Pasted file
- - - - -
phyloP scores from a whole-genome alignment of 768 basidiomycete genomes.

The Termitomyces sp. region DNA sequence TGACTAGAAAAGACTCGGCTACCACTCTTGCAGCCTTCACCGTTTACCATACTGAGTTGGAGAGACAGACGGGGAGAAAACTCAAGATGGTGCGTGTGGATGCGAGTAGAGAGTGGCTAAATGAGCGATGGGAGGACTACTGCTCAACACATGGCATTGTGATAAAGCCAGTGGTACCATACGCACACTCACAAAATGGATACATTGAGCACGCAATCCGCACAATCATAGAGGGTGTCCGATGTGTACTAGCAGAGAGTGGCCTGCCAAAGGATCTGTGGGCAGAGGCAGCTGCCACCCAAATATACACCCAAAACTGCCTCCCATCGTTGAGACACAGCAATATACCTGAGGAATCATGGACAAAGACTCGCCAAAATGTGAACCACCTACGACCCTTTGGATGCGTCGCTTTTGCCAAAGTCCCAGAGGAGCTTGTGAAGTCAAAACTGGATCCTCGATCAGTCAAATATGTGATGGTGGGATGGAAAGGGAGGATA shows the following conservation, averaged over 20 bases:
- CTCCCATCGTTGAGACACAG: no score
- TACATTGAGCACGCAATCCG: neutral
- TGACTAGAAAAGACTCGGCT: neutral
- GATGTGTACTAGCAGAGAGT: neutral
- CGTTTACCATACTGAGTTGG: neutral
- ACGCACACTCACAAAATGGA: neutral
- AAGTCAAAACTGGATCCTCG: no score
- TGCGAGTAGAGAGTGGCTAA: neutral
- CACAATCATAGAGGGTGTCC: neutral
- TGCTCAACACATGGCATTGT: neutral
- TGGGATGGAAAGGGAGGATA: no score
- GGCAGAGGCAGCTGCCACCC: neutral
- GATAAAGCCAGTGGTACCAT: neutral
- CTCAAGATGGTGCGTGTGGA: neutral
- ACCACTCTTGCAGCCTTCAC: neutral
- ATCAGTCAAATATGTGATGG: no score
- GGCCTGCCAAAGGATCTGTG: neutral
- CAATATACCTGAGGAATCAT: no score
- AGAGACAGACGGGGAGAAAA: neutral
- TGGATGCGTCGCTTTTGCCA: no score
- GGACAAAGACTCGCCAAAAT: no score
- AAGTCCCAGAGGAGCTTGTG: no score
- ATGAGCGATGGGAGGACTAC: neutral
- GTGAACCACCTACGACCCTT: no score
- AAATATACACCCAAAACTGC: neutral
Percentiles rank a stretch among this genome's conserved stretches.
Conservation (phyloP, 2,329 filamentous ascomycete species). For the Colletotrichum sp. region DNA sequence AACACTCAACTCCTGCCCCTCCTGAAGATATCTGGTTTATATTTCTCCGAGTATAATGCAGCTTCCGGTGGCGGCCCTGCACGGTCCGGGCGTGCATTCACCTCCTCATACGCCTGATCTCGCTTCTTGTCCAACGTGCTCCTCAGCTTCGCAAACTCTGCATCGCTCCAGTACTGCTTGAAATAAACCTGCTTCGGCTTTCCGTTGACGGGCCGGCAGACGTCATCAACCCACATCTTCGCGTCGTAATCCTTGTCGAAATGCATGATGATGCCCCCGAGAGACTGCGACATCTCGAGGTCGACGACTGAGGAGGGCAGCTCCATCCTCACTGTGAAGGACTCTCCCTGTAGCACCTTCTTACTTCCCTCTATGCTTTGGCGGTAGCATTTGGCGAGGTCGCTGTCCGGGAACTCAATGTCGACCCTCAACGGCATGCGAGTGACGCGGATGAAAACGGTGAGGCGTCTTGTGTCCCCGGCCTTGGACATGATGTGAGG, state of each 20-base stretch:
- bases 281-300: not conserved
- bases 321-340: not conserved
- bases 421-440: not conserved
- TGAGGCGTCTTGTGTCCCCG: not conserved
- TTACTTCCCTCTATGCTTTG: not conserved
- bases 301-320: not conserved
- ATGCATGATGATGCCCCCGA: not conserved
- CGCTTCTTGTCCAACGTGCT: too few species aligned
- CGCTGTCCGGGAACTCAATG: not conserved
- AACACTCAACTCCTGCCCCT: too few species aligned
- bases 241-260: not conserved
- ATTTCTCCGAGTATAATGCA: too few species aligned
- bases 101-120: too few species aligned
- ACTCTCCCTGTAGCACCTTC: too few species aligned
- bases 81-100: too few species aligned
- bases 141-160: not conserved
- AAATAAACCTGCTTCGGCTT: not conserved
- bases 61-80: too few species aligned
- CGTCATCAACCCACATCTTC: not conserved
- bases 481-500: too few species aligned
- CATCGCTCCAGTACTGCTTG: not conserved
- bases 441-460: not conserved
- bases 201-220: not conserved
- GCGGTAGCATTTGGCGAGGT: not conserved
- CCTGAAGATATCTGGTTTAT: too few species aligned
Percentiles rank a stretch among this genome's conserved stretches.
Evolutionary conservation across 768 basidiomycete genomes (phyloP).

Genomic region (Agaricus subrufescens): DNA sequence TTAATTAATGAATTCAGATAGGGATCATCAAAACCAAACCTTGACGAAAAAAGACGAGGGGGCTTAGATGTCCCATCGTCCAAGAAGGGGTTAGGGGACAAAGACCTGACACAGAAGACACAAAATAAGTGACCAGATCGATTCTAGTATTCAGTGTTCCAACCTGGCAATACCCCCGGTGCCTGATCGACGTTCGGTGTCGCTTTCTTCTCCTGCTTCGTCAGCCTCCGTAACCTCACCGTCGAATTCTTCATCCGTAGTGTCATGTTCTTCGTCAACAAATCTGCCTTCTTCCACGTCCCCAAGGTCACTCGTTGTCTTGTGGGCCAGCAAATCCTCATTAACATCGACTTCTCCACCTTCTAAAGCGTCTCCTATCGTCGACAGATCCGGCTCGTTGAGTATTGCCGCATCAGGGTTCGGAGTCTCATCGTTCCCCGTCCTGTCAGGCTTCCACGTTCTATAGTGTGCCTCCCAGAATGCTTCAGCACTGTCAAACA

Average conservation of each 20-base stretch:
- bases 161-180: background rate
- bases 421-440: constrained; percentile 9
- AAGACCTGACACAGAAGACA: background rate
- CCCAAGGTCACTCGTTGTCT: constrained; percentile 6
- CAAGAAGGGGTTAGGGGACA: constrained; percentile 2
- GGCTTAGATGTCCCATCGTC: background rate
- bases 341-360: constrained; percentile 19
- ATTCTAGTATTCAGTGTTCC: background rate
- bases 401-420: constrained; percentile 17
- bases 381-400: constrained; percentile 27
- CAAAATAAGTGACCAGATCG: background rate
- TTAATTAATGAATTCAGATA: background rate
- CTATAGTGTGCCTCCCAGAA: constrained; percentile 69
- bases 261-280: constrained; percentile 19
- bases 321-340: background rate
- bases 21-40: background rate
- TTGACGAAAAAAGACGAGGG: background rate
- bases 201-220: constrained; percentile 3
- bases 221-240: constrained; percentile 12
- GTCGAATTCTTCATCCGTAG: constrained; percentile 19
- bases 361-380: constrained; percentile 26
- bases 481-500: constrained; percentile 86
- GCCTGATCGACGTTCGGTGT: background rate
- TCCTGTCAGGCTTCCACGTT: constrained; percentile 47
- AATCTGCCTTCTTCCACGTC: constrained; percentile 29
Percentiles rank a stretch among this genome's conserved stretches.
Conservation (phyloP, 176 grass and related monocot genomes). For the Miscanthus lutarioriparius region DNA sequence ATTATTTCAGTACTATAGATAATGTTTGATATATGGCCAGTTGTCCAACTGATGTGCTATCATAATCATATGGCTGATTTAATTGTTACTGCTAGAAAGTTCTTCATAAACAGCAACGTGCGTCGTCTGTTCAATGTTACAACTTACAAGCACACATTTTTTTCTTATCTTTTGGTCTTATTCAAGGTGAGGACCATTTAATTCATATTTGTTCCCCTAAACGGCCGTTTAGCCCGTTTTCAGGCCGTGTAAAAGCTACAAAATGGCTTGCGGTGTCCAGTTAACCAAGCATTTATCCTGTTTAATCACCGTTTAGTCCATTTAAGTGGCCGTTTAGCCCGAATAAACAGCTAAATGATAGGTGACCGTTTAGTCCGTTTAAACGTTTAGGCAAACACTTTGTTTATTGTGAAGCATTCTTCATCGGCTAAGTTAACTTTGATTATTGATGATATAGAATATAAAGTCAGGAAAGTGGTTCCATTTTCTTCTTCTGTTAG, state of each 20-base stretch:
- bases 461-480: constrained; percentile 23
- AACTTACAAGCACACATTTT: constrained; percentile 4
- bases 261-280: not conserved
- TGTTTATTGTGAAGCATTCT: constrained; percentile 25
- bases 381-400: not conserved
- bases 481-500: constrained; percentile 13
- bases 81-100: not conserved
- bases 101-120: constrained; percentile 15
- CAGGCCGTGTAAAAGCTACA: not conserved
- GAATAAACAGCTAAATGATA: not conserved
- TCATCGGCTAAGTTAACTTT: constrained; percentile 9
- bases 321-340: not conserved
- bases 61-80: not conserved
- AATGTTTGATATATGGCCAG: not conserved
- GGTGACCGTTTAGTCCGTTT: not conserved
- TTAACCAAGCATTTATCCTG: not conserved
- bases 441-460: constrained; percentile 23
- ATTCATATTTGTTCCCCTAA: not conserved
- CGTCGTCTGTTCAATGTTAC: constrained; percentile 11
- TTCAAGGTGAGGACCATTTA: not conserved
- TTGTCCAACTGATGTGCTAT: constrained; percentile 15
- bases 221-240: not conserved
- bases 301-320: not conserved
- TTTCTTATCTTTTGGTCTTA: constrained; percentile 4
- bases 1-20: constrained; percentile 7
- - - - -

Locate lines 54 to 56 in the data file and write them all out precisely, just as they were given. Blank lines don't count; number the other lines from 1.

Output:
- CCTGAAGATATCTGGTTTAT: too few species aligned
Percentiles rank a stretch among this genome's conserved stretches.
Evolutionary conservation across 768 basidiomycete genomes (phyloP).